Journal Article Nut cracking tools used by captive chimpanzees (Pan troglodytes) and their comparison with early stone age percussive artefacts from olduvai gorge

Arroyo, Adrián  ,  Hirata, Satoshi  ,  Matsuzawa, Tetsuro  ,  De La Torre, Ignacio

11 ( 11 ) 2016-11-21 , Public Library of Science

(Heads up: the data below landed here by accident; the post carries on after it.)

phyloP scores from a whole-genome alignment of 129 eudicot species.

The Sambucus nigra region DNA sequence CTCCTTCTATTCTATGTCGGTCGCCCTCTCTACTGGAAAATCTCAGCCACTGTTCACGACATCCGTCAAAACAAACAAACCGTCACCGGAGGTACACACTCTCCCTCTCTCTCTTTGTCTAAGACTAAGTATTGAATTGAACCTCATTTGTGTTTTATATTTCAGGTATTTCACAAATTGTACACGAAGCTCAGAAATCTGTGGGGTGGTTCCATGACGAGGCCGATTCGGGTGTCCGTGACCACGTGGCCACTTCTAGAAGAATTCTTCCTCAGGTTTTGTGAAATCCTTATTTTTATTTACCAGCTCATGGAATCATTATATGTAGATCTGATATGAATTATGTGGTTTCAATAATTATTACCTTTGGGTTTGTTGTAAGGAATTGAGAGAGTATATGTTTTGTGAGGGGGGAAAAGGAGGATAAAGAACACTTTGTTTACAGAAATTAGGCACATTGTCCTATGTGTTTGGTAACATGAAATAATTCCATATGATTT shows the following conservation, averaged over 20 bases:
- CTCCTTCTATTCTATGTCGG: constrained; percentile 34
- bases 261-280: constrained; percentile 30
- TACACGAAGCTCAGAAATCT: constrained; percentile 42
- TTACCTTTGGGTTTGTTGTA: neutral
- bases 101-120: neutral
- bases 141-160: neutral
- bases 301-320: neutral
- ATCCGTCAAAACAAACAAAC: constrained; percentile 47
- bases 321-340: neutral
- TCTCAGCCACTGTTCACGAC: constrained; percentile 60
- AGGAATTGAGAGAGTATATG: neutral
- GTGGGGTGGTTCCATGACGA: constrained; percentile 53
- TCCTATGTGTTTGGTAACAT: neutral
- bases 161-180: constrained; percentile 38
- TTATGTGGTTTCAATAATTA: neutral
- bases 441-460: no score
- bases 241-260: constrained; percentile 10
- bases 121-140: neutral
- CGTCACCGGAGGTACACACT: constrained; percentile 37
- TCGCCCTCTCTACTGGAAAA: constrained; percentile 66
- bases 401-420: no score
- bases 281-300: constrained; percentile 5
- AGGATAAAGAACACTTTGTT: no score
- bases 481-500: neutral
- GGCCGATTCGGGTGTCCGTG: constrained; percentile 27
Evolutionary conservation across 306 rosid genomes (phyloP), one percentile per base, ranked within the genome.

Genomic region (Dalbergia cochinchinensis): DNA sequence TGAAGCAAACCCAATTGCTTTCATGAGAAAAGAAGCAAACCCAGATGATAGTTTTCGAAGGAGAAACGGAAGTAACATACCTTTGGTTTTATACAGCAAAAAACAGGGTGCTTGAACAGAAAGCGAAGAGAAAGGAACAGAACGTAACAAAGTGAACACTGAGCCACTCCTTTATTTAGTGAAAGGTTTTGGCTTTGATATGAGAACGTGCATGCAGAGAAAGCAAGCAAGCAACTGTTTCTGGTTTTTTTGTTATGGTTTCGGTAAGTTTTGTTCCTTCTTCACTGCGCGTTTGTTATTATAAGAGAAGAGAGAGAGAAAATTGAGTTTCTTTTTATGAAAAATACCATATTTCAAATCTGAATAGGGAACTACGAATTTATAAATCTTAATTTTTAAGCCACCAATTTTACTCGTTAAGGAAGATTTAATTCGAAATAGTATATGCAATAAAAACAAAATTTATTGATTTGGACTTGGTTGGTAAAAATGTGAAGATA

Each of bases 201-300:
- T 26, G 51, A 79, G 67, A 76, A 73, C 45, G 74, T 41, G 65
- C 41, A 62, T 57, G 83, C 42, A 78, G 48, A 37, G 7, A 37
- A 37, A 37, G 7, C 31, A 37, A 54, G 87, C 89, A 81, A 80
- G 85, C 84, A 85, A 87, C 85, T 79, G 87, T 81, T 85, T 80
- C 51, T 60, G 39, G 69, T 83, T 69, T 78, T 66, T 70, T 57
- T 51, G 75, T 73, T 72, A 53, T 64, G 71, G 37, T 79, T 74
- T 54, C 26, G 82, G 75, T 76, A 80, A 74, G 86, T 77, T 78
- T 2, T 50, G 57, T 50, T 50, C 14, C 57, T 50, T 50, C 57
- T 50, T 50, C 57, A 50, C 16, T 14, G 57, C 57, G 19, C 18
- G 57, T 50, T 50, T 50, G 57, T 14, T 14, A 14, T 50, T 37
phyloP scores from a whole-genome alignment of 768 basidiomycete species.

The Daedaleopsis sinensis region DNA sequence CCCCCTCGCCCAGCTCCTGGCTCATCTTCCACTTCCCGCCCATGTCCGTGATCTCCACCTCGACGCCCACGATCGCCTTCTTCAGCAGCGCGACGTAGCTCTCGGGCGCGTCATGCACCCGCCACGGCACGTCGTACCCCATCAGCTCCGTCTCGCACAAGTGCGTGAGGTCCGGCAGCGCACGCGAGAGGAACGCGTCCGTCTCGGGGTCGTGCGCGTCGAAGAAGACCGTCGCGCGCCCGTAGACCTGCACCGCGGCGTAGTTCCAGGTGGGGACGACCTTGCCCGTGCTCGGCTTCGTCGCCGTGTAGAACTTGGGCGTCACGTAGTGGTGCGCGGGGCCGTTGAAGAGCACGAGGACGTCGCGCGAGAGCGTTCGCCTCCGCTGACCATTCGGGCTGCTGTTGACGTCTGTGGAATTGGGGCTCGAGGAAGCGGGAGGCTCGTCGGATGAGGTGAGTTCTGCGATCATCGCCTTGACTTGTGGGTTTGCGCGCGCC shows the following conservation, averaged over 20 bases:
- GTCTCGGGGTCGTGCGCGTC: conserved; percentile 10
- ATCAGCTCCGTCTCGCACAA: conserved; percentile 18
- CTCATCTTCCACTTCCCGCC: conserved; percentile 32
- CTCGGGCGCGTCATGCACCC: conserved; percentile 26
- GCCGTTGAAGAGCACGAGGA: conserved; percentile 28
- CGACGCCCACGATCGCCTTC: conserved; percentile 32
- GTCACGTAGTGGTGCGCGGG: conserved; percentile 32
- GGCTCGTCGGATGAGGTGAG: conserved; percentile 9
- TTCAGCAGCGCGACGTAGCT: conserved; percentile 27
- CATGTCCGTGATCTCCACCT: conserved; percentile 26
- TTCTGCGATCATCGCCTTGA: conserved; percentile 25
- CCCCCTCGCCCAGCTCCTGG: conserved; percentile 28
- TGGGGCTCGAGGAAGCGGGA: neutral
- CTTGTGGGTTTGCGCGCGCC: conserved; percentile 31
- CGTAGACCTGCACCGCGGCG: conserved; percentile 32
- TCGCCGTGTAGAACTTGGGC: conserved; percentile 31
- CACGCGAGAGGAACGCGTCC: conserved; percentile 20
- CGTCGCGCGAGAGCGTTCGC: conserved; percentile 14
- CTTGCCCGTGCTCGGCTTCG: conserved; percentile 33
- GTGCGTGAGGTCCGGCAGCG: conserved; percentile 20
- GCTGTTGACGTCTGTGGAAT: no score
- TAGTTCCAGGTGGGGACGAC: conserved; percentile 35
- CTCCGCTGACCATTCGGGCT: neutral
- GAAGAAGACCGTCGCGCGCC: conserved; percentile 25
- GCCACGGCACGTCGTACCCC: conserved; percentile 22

We present the results of a series of experiments at the Kumamoto Sanctuary in Japan, in which captive chimpanzees (Pan troglodytes) performed several nut cracking sessions using raw materials from Olduvai Gorge, Tanzania. We examined captive chimpanzee pounding tools using a combination of technological analysis, use-wear distribution, and micro-wear analysis. Our results show specific patterns of use-wear distribution across the active surfaces of pounding tools, which reveal some similarities with traces on archaeological percussive objects from the Early Stone Age, and are consistent with traces on other experimental pounding tools used by modern humans. The approach used in this study may help to stablish a framework with which to interpret archaeological assemblages and improve understanding of use-wear formation processes on pounding tools used by chimpanzees. This study represents the first direct comparison of chimpanzee pounding tools and archaeological material, and thus may contribute to a better understanding of hominin percussive activities.

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